I associate Salón Silicón, for better or worse—for worse—with a former friend of mine. He was, or more likely still is, one of these white people from richer nations that wear “queerness” as a sort of fashionable mask for their racist and colonialist impulses, who, standing at the expensive queer party, confide in me, their fellow white queer from a richer nation, how lazy they think Mexicans are, how wonderfully cheap everything is, how lovely the new apartment they just bought will be, how much “opportunity” they see here. Our friendship should have ended the first time he told me how lazy Mexicans are—a ridiculous sentiment given that it is impossible to walk down the street without encountering somebody who works 8+ hours a day, six or seven days a week, at an informal street stand, probably with an additional hour-plus commute—but it finally ended when he tried to get me involved in a pyramid scheme: “just put in €10,000 or something, you’ll make it back really fast!”
Anyway, the first few times I went to Salón Silicón, it was with him. Once he even showed work there. We would get belligerently drunk at the gallery and then go somewhere else to spend money. After our friendship ended, I didn’t go for months, out of embarrassment and fear of seeing him. I finally started going back in the last few months. The gallery is located in Escandón, a pleasant, middle-upper-class residential neighborhood that abuts richer, more foreign Condesa and much poorer Tacubaya. I think the first time I went was during Art Week, the ten-ish days that surround Mexico City’s two major art fairs, in 2018. The gallery had converted itself, as it also did in 2019, into Galerías Similares, a hilarious copy of the ubiquitous Farmacías Similares, whose trademark Doctor Simis can often be seen dancing to the special Similares soundtrack in front of every pharmacy. Because the gallery is not large enough to accommodate the crowds it attracts at openings, it’s one of those places where I don’t know the address. I just know to get off the train at Patriotismo and walk down José Marti until I encounter a crowd of hot queers spilling onto the street.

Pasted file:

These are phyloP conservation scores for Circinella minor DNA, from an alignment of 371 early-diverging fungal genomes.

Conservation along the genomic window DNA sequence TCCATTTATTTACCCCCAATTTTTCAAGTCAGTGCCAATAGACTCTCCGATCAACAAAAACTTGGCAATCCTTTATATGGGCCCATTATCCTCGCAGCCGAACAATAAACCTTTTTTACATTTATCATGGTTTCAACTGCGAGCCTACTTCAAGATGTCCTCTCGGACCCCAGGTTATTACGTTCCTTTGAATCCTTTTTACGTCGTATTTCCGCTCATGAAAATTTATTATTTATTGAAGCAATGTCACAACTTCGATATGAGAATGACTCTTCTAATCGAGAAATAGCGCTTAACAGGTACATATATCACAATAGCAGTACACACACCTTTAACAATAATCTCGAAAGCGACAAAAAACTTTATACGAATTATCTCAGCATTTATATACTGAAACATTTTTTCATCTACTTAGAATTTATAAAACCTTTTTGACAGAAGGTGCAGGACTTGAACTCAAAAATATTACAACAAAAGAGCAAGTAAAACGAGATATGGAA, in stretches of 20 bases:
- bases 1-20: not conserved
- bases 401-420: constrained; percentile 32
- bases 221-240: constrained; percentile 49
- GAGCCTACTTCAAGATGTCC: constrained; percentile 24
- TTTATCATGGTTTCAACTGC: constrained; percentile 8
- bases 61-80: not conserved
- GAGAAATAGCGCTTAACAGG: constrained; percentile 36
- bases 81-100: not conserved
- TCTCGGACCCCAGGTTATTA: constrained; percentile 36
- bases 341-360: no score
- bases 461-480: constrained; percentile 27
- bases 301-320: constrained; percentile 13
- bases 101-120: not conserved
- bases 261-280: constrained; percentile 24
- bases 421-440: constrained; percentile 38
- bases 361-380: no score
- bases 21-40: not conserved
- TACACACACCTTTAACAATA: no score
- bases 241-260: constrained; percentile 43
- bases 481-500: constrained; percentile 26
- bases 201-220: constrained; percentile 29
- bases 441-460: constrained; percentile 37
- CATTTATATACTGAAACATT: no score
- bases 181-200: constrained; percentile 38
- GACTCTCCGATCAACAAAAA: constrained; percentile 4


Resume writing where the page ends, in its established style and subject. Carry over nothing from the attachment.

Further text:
When I asked them where they located queerness in their practice as a gallery, Salón Silicón responded: “in our butts.” It reminded me of the time when I was talking to a trans friend who worried that queer theory was theorizing her body out of existence. Just because a person or organization chooses not to do intellectual somersaults in order to justify themselves as queer does not mean that they aren’t, and it was a good answer to my question. That said: Salón Silicón primarily shows work by female- and/or queer-identified artists. They identify themselves as a more transparent, less exclusive version of a private gallery. Both of these things strike me as queer, the latter even more than the former: choosing to care for, in a non-exclusive way, those with whom you are close.